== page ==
An OAG lawyer said, “Some media reports have mistakenly said that all eight said they did not know what they were signing. In fact seven of them said they knew what they were signing and it was only the Lam Neten’s representative who as a new member said he did not remember what he was signing at the time.”

The OAG, in their attempt to check the validity of the document, also checked the dispatch file of the Lhakhang Karpo project but found that such a document had been registered and dispatched on that date. Not only that there was also a forwarding letter sent with the second evaluation document.

The Attorney General Shera Lhendup said, “The job of the OAG is not to seek conviction at any rate but to make the best of presentation of evidences to secure due justice.”

This paper made several attempts to get ACC to comment on the above but received no response with people either not willing to comment or saying that the new ACC Chairperson and Commissioners are yet to officially takeover the office.

DCM appeal The appeal for the DCM case by the OAG will be made by arguing that the use of the DCM was not a ‘pressing emergency personal need’ and asking for much heavier fines and penalties to be imposed.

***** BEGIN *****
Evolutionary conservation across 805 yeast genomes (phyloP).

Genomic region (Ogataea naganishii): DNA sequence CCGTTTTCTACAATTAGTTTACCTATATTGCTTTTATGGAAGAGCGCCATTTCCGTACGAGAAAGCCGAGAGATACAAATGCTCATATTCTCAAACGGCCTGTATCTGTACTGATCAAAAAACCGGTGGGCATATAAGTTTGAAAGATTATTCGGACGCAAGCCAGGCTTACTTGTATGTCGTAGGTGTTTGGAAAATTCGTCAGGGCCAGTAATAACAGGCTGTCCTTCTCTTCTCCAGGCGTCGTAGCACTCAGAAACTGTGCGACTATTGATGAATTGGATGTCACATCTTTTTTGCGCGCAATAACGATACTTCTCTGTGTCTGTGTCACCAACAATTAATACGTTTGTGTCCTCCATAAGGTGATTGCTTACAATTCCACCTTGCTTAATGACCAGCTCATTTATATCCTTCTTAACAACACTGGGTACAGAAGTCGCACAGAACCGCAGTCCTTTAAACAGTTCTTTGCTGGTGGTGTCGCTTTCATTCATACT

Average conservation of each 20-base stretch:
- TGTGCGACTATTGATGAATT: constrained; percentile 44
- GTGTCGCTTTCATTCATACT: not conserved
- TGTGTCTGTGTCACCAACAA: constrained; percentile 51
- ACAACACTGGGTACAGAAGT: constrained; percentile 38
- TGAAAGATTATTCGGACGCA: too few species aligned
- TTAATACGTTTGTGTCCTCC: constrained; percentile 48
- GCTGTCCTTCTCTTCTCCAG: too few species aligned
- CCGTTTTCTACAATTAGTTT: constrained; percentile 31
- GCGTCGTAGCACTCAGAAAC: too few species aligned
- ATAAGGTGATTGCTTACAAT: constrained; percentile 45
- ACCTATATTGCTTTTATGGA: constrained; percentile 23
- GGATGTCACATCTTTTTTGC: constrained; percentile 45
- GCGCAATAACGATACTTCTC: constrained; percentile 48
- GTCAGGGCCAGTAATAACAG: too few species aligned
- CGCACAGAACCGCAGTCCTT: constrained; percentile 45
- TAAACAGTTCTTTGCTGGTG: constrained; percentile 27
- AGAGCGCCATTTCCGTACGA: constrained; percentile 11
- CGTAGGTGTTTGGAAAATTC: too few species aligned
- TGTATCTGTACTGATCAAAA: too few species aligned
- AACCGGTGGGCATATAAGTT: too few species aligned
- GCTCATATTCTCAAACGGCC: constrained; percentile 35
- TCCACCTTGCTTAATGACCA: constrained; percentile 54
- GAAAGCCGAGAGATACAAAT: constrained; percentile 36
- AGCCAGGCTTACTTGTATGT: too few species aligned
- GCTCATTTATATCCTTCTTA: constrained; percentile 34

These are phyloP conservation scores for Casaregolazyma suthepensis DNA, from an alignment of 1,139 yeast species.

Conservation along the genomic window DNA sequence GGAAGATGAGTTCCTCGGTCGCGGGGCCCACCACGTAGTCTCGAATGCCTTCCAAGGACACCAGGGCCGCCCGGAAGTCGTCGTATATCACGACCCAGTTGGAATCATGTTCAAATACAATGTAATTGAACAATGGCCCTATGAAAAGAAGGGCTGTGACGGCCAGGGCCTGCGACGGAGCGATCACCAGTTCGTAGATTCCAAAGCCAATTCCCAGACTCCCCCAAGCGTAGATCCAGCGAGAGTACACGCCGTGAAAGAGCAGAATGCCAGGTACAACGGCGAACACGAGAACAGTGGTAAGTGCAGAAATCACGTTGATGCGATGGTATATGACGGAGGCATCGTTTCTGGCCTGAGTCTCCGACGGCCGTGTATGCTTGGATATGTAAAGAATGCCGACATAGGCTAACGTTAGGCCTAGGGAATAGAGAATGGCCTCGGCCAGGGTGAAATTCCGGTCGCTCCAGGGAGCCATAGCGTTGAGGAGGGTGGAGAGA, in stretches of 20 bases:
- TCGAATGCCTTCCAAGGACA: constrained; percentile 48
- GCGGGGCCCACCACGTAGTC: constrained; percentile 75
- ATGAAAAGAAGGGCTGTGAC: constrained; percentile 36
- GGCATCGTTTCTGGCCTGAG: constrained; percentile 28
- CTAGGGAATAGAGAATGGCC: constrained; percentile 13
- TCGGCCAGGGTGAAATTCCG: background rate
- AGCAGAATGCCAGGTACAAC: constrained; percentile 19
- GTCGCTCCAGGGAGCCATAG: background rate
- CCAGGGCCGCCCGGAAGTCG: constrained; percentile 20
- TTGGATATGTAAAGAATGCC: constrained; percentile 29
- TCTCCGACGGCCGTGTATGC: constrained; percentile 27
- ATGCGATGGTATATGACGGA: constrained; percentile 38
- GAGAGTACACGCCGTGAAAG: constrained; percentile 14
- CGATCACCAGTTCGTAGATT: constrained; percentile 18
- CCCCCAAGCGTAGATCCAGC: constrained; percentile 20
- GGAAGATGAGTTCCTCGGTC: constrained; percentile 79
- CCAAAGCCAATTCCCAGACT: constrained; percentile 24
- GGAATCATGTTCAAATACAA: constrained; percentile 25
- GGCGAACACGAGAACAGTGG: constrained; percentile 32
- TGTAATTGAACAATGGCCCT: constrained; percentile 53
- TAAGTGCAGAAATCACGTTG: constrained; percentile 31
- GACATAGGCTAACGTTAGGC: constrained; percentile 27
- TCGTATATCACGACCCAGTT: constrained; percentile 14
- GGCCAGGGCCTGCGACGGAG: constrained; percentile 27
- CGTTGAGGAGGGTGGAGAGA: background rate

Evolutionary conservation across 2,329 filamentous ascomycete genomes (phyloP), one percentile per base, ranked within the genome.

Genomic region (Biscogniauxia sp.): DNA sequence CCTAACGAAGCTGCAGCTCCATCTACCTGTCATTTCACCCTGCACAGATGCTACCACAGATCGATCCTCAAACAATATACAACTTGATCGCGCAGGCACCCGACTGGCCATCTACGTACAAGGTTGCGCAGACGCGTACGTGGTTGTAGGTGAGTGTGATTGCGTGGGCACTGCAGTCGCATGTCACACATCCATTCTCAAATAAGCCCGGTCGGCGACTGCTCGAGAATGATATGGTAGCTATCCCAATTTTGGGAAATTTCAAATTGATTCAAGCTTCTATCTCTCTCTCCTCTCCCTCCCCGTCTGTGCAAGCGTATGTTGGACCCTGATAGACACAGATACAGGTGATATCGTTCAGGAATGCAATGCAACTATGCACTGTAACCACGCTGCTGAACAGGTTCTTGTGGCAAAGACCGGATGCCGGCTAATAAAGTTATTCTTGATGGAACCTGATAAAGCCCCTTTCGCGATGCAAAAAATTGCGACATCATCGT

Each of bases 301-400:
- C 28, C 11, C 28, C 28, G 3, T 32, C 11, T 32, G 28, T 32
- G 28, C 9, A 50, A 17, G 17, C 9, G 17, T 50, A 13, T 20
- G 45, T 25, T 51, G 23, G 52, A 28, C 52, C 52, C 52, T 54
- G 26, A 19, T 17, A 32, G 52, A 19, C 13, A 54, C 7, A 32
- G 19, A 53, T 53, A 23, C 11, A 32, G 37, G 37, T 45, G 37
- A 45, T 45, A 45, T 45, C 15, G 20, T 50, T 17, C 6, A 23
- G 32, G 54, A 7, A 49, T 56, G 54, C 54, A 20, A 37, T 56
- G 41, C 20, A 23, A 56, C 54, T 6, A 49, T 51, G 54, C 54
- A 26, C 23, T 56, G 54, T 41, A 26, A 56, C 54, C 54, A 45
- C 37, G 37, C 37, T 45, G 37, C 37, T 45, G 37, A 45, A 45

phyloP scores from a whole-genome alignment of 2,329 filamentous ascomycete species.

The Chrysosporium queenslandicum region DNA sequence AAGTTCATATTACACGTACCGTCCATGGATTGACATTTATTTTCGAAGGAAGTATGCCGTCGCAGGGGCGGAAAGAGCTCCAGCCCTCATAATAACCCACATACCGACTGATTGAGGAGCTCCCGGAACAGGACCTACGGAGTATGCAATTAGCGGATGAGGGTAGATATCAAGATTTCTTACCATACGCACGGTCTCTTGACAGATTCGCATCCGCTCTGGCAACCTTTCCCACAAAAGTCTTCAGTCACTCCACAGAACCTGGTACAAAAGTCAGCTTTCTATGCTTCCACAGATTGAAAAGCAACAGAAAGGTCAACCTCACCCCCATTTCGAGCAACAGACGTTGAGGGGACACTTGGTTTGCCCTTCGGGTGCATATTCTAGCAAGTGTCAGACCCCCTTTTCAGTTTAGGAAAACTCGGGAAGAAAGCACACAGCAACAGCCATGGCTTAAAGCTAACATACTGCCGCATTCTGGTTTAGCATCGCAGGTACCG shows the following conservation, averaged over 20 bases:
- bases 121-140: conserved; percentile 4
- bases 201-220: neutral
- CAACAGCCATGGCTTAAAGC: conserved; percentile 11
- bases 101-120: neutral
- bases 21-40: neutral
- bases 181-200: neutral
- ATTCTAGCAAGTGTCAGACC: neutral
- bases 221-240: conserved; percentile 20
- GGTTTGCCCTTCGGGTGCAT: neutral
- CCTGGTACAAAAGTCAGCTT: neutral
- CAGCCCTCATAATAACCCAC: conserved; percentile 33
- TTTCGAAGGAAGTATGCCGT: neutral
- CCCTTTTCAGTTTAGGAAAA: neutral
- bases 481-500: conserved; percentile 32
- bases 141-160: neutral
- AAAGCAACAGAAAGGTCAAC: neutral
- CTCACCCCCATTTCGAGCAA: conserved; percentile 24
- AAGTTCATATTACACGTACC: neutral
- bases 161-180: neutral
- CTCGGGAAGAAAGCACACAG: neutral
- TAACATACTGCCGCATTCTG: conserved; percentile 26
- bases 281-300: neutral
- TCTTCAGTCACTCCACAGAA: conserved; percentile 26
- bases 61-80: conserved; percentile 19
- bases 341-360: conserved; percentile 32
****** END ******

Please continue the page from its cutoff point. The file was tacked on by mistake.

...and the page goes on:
The Haa Dzongkhag court had acquitted MP Rinzin Dorji citing the Finance Ministry’s 13th December 2000 circular that allows civil servants to use vehicles for ‘pressing and emergency personnel need.’

An OAG lawyer said that the transport of timber for a planned house construction could not construe as being ‘pressing and emergency personnel need.’

The lawyer said that MP Rinzin Dorji also failed to secure the prior approval of the head of the agency as required under the same circular.

The original Haa Dzongkhag verdict had asked MP Rinzin Dorji to only pay refund Nu 4,166 for not being able to produce the fuel receipt for that amount.

The OAG will be asking for heavier penalties as their argument would be that the former Haa Dzongda violated this circular.

As per the circular’s penalty provisions the OAG in addition to conviction will be asking for three times the mileage of Nu 14 per km be charged and a fine of Nu 1,000 each time the vehicle travelled.